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- The author, Brynne Conroy, experienced a cooking fire in her home, which was covered by renters insurance.
- The insurance, which cost her about $4 a month, covered about $4,000 worth of damages including replacing damaged property, a stay in a hotel, food costs while her kitchen was being repaired, and specialty dry cleaning to remove the smoky smell from their clothes.
- Renters insurance can also cover things you might never consider, like items that are stolen from your vehicle or freezer items that thawed after a power outage.
- Policygenius can help you compare renters insurance policies and rates »
It was a clear, starry November night in Eastern Idaho. Black smoke billowed out of the door as a fire blazed inside our charred kitchen.
I stood there in shock. I had already made sure everyone who lived in the building was out safely. As I contemplated the gravity of everything happening before my eyes, my brain could pull up only one silver lining in addition to everyone being safe:
"Well, at least I have renters insurance."
Our renters insurance covered about $4,000 worth of damages
We got off lucky; my ex ran into the house with a neighbor’s fire extinguisher and put the flames out just before they licked the electrical wires behind the oven. A few minutes later the fire department got there and told us he had saved the entire complex from a catastrophic electric fire just in the nick of time.
We didn’t lose everything. But our property did sustain a lot of damage. That’s where renters insurance came in. About two years before the fire, my auto insurer — USAA — had suggested it to me with bundle pricing for about $4 a month. I called around and got comparison quotes. None of the quotes were high at all, but I stuck with my auto insurer since the bundle package was the most affordable.
Here is what our insurance covered:
- Replacing property that was damaged
- Sheltering us while they repainted our apartment and replaced cabinets and other fixtures that had been damaged in the fire
- Food costs while the home was being repaired as we didn’t have a kitchen to cook in
- Specialty dry cleaning for our clothing to remove the dense smoke smell
By the time all was said and done, our insurance had covered about $4,000 worth of damages. Our landlords’ homeowners insurance covered damage to the property itself, though we did have liability insurance as a part of our renters policy.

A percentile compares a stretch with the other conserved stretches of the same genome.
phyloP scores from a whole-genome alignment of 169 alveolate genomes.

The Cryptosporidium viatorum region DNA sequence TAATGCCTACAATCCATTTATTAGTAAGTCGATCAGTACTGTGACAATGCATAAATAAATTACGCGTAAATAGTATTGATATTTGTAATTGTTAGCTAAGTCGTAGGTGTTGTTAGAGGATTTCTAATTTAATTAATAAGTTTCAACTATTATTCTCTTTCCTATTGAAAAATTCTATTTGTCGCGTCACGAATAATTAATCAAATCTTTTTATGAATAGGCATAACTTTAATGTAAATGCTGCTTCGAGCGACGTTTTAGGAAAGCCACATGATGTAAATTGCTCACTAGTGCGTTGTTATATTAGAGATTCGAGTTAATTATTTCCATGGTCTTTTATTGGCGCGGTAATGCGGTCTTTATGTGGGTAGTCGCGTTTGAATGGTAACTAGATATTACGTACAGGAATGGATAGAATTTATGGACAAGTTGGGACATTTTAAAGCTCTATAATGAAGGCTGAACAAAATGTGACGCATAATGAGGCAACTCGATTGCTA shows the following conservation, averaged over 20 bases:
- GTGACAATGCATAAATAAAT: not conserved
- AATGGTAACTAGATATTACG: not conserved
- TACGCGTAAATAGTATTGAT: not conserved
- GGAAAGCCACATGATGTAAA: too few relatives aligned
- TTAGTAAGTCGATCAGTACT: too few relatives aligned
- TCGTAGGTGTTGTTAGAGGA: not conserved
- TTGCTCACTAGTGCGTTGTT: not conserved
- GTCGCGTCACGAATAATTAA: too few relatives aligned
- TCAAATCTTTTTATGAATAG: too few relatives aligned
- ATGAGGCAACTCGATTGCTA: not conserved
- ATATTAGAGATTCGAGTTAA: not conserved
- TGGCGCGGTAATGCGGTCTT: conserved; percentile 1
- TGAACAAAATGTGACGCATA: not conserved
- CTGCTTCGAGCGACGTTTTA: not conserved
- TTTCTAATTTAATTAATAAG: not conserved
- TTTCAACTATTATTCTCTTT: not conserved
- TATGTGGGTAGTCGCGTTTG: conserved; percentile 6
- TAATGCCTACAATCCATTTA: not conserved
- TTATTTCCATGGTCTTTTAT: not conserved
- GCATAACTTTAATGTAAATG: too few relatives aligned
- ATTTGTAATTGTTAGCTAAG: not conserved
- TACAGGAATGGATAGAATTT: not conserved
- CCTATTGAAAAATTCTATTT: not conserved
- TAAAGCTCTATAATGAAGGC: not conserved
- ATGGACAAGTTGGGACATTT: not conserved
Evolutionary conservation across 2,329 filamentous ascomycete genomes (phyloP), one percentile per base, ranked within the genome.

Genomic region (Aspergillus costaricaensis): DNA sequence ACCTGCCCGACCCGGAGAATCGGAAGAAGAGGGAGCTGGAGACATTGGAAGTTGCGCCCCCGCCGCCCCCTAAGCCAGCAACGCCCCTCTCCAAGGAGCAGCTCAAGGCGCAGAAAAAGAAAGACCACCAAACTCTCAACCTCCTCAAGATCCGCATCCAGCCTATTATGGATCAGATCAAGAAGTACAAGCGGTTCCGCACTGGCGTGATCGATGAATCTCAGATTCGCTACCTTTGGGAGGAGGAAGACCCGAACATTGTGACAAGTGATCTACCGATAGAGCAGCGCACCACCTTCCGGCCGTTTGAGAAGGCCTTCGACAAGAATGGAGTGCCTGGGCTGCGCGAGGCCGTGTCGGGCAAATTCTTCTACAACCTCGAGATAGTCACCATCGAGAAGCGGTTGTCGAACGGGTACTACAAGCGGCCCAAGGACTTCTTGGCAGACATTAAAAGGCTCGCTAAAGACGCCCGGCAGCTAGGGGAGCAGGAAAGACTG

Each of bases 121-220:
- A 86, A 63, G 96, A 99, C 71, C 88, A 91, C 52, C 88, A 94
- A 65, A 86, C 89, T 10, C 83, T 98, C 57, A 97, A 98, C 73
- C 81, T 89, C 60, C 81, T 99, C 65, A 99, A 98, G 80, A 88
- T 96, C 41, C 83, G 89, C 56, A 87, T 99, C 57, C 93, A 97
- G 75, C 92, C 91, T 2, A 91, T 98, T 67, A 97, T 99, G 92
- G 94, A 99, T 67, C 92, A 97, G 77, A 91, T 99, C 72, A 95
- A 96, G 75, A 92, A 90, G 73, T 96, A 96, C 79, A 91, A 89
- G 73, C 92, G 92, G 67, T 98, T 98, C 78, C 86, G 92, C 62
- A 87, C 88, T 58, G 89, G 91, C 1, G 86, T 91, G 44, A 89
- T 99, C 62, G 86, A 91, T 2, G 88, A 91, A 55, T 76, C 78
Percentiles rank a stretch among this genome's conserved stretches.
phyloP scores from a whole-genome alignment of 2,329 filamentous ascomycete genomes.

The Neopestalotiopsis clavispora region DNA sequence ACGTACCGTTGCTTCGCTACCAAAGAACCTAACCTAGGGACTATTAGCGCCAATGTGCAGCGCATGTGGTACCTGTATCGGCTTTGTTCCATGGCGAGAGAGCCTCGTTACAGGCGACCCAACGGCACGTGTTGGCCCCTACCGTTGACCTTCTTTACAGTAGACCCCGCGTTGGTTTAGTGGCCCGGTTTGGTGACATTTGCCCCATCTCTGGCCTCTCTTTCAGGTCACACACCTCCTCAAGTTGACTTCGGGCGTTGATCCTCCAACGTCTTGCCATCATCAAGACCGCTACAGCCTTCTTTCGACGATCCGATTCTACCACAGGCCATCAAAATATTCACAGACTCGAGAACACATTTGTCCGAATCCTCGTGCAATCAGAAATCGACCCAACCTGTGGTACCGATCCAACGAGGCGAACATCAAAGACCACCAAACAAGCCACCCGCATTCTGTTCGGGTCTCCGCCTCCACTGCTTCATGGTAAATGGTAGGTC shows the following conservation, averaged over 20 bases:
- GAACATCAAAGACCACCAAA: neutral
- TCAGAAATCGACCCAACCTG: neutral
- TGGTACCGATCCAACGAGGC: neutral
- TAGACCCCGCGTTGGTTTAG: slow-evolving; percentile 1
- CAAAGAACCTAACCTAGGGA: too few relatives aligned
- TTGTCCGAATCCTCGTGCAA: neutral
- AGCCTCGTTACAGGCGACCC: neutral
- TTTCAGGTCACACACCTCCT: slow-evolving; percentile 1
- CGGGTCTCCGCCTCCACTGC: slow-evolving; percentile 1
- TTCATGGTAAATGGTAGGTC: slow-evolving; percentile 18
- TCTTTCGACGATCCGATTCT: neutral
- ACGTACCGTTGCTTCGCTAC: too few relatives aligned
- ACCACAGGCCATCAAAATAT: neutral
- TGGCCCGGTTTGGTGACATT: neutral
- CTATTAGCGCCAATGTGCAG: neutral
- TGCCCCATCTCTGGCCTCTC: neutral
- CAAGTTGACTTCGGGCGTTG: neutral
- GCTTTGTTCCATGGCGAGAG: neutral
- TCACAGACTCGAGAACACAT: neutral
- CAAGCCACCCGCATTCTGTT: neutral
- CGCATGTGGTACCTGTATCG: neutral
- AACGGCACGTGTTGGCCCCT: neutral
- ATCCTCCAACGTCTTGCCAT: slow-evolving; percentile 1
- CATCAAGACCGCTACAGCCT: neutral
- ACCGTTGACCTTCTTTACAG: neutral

Again, we were lucky. We could have lost a lot more. But having renters insurance saved us from what could have been quite the financial quagmire as we hadn’t planned or budgeted to stay in a hotel for a week and a half, dine out for most of our meals, replace furniture, or dry clean our entire wardrobe.
The only hiccup was that most of these services worked as reimbursements rather than upfront payments. We had to fund the recovery out of our own pockets and wait for the insurance money to come through. We had enough resources to cover some of our costs temporarily, but not all.
Luckily for us, the fire department had called in a Red Cross representative. In that locale at that specific point in time, they had enough funding to offer to pay for our hotel room upfront, saving us from having to drum up nearly $1,000 out of nowhere.
The Red Cross is not always this well-funded. Reliance on their services is not a good plan, but we were fortunate in that our fire scare happened to line up with a good time of year for them.
Renters insurance doesn’t just cover you in case of house fires. It also frequently covers the food in your fridge should you experience a power outage, the items in your vehicle if it gets broken into and other types of damage and personal liability that may happen within your home.
With policies often available for less than $10 a month, getting renters insurance is a necessary part of adulting. I’m so glad we got our policy before we thought we needed it. That $4 a month saved us from financial upheaval and a whole lot of stress.
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